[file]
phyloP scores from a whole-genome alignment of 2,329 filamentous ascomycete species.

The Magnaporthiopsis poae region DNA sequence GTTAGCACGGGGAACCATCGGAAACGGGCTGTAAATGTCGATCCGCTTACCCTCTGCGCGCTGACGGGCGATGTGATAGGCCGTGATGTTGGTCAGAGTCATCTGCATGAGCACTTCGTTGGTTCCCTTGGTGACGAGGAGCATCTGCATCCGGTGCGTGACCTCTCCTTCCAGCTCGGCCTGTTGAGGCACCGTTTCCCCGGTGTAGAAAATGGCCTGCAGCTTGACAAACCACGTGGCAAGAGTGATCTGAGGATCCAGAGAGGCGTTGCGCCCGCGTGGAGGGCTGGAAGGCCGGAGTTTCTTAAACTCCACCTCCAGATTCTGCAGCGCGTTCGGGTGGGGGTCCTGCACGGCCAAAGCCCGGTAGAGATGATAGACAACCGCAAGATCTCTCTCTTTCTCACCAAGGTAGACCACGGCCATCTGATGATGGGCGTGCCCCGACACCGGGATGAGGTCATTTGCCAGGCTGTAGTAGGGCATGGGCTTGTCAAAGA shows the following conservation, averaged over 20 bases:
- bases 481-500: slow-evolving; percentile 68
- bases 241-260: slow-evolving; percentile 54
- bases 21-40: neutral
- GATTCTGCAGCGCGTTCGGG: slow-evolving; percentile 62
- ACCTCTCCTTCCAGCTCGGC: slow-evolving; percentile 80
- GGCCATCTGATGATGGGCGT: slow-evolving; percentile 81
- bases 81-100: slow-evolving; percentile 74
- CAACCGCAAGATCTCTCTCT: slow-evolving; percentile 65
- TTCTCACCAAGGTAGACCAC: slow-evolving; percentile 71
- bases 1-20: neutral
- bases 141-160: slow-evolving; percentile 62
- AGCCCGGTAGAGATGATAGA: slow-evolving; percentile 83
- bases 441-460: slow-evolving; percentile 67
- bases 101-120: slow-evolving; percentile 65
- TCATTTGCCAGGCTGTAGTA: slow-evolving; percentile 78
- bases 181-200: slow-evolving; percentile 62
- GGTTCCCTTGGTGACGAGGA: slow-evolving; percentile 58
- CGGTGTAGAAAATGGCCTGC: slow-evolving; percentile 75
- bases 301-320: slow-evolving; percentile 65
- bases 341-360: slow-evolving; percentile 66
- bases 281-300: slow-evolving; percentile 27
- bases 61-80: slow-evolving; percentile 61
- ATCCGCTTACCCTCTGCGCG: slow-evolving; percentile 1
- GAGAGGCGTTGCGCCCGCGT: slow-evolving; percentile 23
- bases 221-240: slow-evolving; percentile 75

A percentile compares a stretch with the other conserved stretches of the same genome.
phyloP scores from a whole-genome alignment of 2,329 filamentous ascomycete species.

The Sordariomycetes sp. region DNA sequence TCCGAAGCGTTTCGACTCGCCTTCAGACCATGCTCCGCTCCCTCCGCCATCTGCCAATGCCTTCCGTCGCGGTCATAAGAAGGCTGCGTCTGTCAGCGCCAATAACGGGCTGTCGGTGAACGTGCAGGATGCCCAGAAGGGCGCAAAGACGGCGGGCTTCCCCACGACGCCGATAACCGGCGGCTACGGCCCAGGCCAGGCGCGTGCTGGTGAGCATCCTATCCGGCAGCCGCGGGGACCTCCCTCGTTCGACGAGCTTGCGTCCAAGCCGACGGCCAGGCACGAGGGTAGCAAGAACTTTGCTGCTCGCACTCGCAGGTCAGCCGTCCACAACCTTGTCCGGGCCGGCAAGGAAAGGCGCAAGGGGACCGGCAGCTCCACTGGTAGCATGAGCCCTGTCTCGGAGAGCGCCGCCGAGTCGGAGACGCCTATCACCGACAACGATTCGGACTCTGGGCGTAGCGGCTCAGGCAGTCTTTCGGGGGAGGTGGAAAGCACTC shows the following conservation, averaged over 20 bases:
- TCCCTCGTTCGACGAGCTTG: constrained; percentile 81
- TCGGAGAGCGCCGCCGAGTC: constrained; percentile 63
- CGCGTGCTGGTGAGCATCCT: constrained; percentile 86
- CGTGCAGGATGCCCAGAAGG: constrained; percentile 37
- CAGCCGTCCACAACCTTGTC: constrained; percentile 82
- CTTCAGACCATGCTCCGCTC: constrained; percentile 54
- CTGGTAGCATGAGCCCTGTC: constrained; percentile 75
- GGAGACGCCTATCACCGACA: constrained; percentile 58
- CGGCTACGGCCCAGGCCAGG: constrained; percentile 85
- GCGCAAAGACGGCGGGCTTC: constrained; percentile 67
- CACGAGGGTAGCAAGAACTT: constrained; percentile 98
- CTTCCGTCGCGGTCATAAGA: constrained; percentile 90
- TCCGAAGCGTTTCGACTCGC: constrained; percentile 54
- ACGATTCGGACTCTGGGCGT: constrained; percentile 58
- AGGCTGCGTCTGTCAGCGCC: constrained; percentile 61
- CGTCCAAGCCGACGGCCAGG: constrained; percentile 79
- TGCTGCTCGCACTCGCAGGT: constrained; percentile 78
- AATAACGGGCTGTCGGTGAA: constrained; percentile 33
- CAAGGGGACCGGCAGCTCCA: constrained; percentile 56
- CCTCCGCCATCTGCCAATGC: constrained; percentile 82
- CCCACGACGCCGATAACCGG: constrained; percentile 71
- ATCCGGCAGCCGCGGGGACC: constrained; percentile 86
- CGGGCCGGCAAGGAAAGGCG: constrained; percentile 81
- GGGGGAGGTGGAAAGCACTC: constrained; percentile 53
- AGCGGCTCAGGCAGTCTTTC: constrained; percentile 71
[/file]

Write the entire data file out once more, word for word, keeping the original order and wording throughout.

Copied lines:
phyloP scores from a whole-genome alignment of 2,329 filamentous ascomycete species.

The Magnaporthiopsis poae region DNA sequence GTTAGCACGGGGAACCATCGGAAACGGGCTGTAAATGTCGATCCGCTTACCCTCTGCGCGCTGACGGGCGATGTGATAGGCCGTGATGTTGGTCAGAGTCATCTGCATGAGCACTTCGTTGGTTCCCTTGGTGACGAGGAGCATCTGCATCCGGTGCGTGACCTCTCCTTCCAGCTCGGCCTGTTGAGGCACCGTTTCCCCGGTGTAGAAAATGGCCTGCAGCTTGACAAACCACGTGGCAAGAGTGATCTGAGGATCCAGAGAGGCGTTGCGCCCGCGTGGAGGGCTGGAAGGCCGGAGTTTCTTAAACTCCACCTCCAGATTCTGCAGCGCGTTCGGGTGGGGGTCCTGCACGGCCAAAGCCCGGTAGAGATGATAGACAACCGCAAGATCTCTCTCTTTCTCACCAAGGTAGACCACGGCCATCTGATGATGGGCGTGCCCCGACACCGGGATGAGGTCATTTGCCAGGCTGTAGTAGGGCATGGGCTTGTCAAAGA shows the following conservation, averaged over 20 bases:
- bases 481-500: slow-evolving; percentile 68
- bases 241-260: slow-evolving; percentile 54
- bases 21-40: neutral
- GATTCTGCAGCGCGTTCGGG: slow-evolving; percentile 62
- ACCTCTCCTTCCAGCTCGGC: slow-evolving; percentile 80
- GGCCATCTGATGATGGGCGT: slow-evolving; percentile 81
- bases 81-100: slow-evolving; percentile 74
- CAACCGCAAGATCTCTCTCT: slow-evolving; percentile 65
- TTCTCACCAAGGTAGACCAC: slow-evolving; percentile 71
- bases 1-20: neutral
- bases 141-160: slow-evolving; percentile 62
- AGCCCGGTAGAGATGATAGA: slow-evolving; percentile 83
- bases 441-460: slow-evolving; percentile 67
- bases 101-120: slow-evolving; percentile 65
- TCATTTGCCAGGCTGTAGTA: slow-evolving; percentile 78
- bases 181-200: slow-evolving; percentile 62
- GGTTCCCTTGGTGACGAGGA: slow-evolving; percentile 58
- CGGTGTAGAAAATGGCCTGC: slow-evolving; percentile 75
- bases 301-320: slow-evolving; percentile 65
- bases 341-360: slow-evolving; percentile 66
- bases 281-300: slow-evolving; percentile 27
- bases 61-80: slow-evolving; percentile 61
- ATCCGCTTACCCTCTGCGCG: slow-evolving; percentile 1
- GAGAGGCGTTGCGCCCGCGT: slow-evolving; percentile 23
- bases 221-240: slow-evolving; percentile 75

A percentile compares a stretch with the other conserved stretches of the same genome.
phyloP scores from a whole-genome alignment of 2,329 filamentous ascomycete species.

The Sordariomycetes sp. region DNA sequence TCCGAAGCGTTTCGACTCGCCTTCAGACCATGCTCCGCTCCCTCCGCCATCTGCCAATGCCTTCCGTCGCGGTCATAAGAAGGCTGCGTCTGTCAGCGCCAATAACGGGCTGTCGGTGAACGTGCAGGATGCCCAGAAGGGCGCAAAGACGGCGGGCTTCCCCACGACGCCGATAACCGGCGGCTACGGCCCAGGCCAGGCGCGTGCTGGTGAGCATCCTATCCGGCAGCCGCGGGGACCTCCCTCGTTCGACGAGCTTGCGTCCAAGCCGACGGCCAGGCACGAGGGTAGCAAGAACTTTGCTGCTCGCACTCGCAGGTCAGCCGTCCACAACCTTGTCCGGGCCGGCAAGGAAAGGCGCAAGGGGACCGGCAGCTCCACTGGTAGCATGAGCCCTGTCTCGGAGAGCGCCGCCGAGTCGGAGACGCCTATCACCGACAACGATTCGGACTCTGGGCGTAGCGGCTCAGGCAGTCTTTCGGGGGAGGTGGAAAGCACTC shows the following conservation, averaged over 20 bases:
- TCCCTCGTTCGACGAGCTTG: constrained; percentile 81
- TCGGAGAGCGCCGCCGAGTC: constrained; percentile 63
- CGCGTGCTGGTGAGCATCCT: constrained; percentile 86
- CGTGCAGGATGCCCAGAAGG: constrained; percentile 37
- CAGCCGTCCACAACCTTGTC: constrained; percentile 82
- CTTCAGACCATGCTCCGCTC: constrained; percentile 54
- CTGGTAGCATGAGCCCTGTC: constrained; percentile 75
- GGAGACGCCTATCACCGACA: constrained; percentile 58
- CGGCTACGGCCCAGGCCAGG: constrained; percentile 85
- GCGCAAAGACGGCGGGCTTC: constrained; percentile 67
- CACGAGGGTAGCAAGAACTT: constrained; percentile 98
- CTTCCGTCGCGGTCATAAGA: constrained; percentile 90
- TCCGAAGCGTTTCGACTCGC: constrained; percentile 54
- ACGATTCGGACTCTGGGCGT: constrained; percentile 58
- AGGCTGCGTCTGTCAGCGCC: constrained; percentile 61
- CGTCCAAGCCGACGGCCAGG: constrained; percentile 79
- TGCTGCTCGCACTCGCAGGT: constrained; percentile 78
- AATAACGGGCTGTCGGTGAA: constrained; percentile 33
- CAAGGGGACCGGCAGCTCCA: constrained; percentile 56
- CCTCCGCCATCTGCCAATGC: constrained; percentile 82
- CCCACGACGCCGATAACCGG: constrained; percentile 71
- ATCCGGCAGCCGCGGGGACC: constrained; percentile 86
- CGGGCCGGCAAGGAAAGGCG: constrained; percentile 81
- GGGGGAGGTGGAAAGCACTC: constrained; percentile 53
- AGCGGCTCAGGCAGTCTTTC: constrained; percentile 71